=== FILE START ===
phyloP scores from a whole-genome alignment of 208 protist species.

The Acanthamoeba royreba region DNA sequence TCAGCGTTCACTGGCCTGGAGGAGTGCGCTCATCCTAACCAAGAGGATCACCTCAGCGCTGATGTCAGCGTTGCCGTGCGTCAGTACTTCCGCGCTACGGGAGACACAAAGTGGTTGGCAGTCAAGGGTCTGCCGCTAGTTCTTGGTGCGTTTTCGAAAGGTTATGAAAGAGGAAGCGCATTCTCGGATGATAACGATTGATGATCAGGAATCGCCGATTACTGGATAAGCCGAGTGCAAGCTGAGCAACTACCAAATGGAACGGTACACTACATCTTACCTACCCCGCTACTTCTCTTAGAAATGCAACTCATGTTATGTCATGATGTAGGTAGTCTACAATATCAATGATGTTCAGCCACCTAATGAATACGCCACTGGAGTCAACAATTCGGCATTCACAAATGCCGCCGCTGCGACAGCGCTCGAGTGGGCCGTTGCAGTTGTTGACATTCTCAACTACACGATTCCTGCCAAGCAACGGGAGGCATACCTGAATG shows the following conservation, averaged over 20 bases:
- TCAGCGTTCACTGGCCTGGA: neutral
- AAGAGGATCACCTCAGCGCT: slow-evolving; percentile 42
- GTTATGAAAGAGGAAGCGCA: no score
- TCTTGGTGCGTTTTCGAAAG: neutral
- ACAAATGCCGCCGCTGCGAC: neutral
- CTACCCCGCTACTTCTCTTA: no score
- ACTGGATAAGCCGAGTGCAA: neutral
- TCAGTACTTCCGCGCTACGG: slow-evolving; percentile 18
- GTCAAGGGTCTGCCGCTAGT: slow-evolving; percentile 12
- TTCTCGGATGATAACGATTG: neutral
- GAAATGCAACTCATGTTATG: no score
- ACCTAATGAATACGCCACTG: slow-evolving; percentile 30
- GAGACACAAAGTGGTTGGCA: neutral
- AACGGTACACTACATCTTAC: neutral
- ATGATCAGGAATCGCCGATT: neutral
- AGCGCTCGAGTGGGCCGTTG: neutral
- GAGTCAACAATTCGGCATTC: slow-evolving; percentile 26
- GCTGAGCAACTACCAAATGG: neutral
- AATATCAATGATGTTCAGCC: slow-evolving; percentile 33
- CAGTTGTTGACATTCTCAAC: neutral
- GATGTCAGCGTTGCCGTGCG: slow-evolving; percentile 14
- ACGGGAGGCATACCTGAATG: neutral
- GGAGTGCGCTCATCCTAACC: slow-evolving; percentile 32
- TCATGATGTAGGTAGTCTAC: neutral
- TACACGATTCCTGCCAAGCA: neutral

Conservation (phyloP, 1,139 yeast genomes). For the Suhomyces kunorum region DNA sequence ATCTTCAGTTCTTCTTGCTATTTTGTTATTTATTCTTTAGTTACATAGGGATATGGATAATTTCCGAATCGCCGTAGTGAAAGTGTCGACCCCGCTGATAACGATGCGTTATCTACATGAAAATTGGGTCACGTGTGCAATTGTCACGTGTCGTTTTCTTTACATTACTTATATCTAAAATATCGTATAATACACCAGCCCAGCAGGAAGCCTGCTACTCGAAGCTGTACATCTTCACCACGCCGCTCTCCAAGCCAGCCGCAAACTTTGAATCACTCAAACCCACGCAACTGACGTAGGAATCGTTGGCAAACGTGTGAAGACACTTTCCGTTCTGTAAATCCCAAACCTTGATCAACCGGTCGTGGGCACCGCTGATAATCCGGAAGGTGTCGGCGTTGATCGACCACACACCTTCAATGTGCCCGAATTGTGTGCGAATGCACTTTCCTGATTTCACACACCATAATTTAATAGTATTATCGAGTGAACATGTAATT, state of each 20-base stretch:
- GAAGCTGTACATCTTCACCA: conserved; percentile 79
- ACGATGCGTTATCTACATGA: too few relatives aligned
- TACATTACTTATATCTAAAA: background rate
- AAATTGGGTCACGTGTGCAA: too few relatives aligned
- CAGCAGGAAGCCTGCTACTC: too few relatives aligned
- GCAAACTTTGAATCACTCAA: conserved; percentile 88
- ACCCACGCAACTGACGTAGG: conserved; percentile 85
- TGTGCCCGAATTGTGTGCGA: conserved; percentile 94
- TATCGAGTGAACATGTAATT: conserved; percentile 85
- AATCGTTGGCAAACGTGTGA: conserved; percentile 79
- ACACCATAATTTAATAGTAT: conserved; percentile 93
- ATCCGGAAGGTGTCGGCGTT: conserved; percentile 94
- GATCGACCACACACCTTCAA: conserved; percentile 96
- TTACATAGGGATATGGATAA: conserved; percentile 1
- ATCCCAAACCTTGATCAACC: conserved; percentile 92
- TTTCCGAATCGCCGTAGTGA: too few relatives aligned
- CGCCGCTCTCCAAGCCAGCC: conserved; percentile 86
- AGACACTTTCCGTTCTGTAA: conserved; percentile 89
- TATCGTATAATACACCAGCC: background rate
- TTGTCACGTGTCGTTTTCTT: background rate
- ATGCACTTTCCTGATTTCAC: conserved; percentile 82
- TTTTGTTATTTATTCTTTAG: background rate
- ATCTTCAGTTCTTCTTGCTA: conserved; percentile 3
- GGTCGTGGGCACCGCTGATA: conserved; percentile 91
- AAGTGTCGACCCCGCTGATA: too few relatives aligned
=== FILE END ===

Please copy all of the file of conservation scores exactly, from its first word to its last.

phyloP scores from a whole-genome alignment of 208 protist species.

The Acanthamoeba royreba region DNA sequence TCAGCGTTCACTGGCCTGGAGGAGTGCGCTCATCCTAACCAAGAGGATCACCTCAGCGCTGATGTCAGCGTTGCCGTGCGTCAGTACTTCCGCGCTACGGGAGACACAAAGTGGTTGGCAGTCAAGGGTCTGCCGCTAGTTCTTGGTGCGTTTTCGAAAGGTTATGAAAGAGGAAGCGCATTCTCGGATGATAACGATTGATGATCAGGAATCGCCGATTACTGGATAAGCCGAGTGCAAGCTGAGCAACTACCAAATGGAACGGTACACTACATCTTACCTACCCCGCTACTTCTCTTAGAAATGCAACTCATGTTATGTCATGATGTAGGTAGTCTACAATATCAATGATGTTCAGCCACCTAATGAATACGCCACTGGAGTCAACAATTCGGCATTCACAAATGCCGCCGCTGCGACAGCGCTCGAGTGGGCCGTTGCAGTTGTTGACATTCTCAACTACACGATTCCTGCCAAGCAACGGGAGGCATACCTGAATG shows the following conservation, averaged over 20 bases:
- TCAGCGTTCACTGGCCTGGA: neutral
- AAGAGGATCACCTCAGCGCT: slow-evolving; percentile 42
- GTTATGAAAGAGGAAGCGCA: no score
- TCTTGGTGCGTTTTCGAAAG: neutral
- ACAAATGCCGCCGCTGCGAC: neutral
- CTACCCCGCTACTTCTCTTA: no score
- ACTGGATAAGCCGAGTGCAA: neutral
- TCAGTACTTCCGCGCTACGG: slow-evolving; percentile 18
- GTCAAGGGTCTGCCGCTAGT: slow-evolving; percentile 12
- TTCTCGGATGATAACGATTG: neutral
- GAAATGCAACTCATGTTATG: no score
- ACCTAATGAATACGCCACTG: slow-evolving; percentile 30
- GAGACACAAAGTGGTTGGCA: neutral
- AACGGTACACTACATCTTAC: neutral
- ATGATCAGGAATCGCCGATT: neutral
- AGCGCTCGAGTGGGCCGTTG: neutral
- GAGTCAACAATTCGGCATTC: slow-evolving; percentile 26
- GCTGAGCAACTACCAAATGG: neutral
- AATATCAATGATGTTCAGCC: slow-evolving; percentile 33
- CAGTTGTTGACATTCTCAAC: neutral
- GATGTCAGCGTTGCCGTGCG: slow-evolving; percentile 14
- ACGGGAGGCATACCTGAATG: neutral
- GGAGTGCGCTCATCCTAACC: slow-evolving; percentile 32
- TCATGATGTAGGTAGTCTAC: neutral
- TACACGATTCCTGCCAAGCA: neutral

Conservation (phyloP, 1,139 yeast genomes). For the Suhomyces kunorum region DNA sequence ATCTTCAGTTCTTCTTGCTATTTTGTTATTTATTCTTTAGTTACATAGGGATATGGATAATTTCCGAATCGCCGTAGTGAAAGTGTCGACCCCGCTGATAACGATGCGTTATCTACATGAAAATTGGGTCACGTGTGCAATTGTCACGTGTCGTTTTCTTTACATTACTTATATCTAAAATATCGTATAATACACCAGCCCAGCAGGAAGCCTGCTACTCGAAGCTGTACATCTTCACCACGCCGCTCTCCAAGCCAGCCGCAAACTTTGAATCACTCAAACCCACGCAACTGACGTAGGAATCGTTGGCAAACGTGTGAAGACACTTTCCGTTCTGTAAATCCCAAACCTTGATCAACCGGTCGTGGGCACCGCTGATAATCCGGAAGGTGTCGGCGTTGATCGACCACACACCTTCAATGTGCCCGAATTGTGTGCGAATGCACTTTCCTGATTTCACACACCATAATTTAATAGTATTATCGAGTGAACATGTAATT, state of each 20-base stretch:
- GAAGCTGTACATCTTCACCA: conserved; percentile 79
- ACGATGCGTTATCTACATGA: too few relatives aligned
- TACATTACTTATATCTAAAA: background rate
- AAATTGGGTCACGTGTGCAA: too few relatives aligned
- CAGCAGGAAGCCTGCTACTC: too few relatives aligned
- GCAAACTTTGAATCACTCAA: conserved; percentile 88
- ACCCACGCAACTGACGTAGG: conserved; percentile 85
- TGTGCCCGAATTGTGTGCGA: conserved; percentile 94
- TATCGAGTGAACATGTAATT: conserved; percentile 85
- AATCGTTGGCAAACGTGTGA: conserved; percentile 79
- ACACCATAATTTAATAGTAT: conserved; percentile 93
- ATCCGGAAGGTGTCGGCGTT: conserved; percentile 94
- GATCGACCACACACCTTCAA: conserved; percentile 96
- TTACATAGGGATATGGATAA: conserved; percentile 1
- ATCCCAAACCTTGATCAACC: conserved; percentile 92
- TTTCCGAATCGCCGTAGTGA: too few relatives aligned
- CGCCGCTCTCCAAGCCAGCC: conserved; percentile 86
- AGACACTTTCCGTTCTGTAA: conserved; percentile 89
- TATCGTATAATACACCAGCC: background rate
- TTGTCACGTGTCGTTTTCTT: background rate
- ATGCACTTTCCTGATTTCAC: conserved; percentile 82
- TTTTGTTATTTATTCTTTAG: background rate
- ATCTTCAGTTCTTCTTGCTA: conserved; percentile 3
- GGTCGTGGGCACCGCTGATA: conserved; percentile 91
- AAGTGTCGACCCCGCTGATA: too few relatives aligned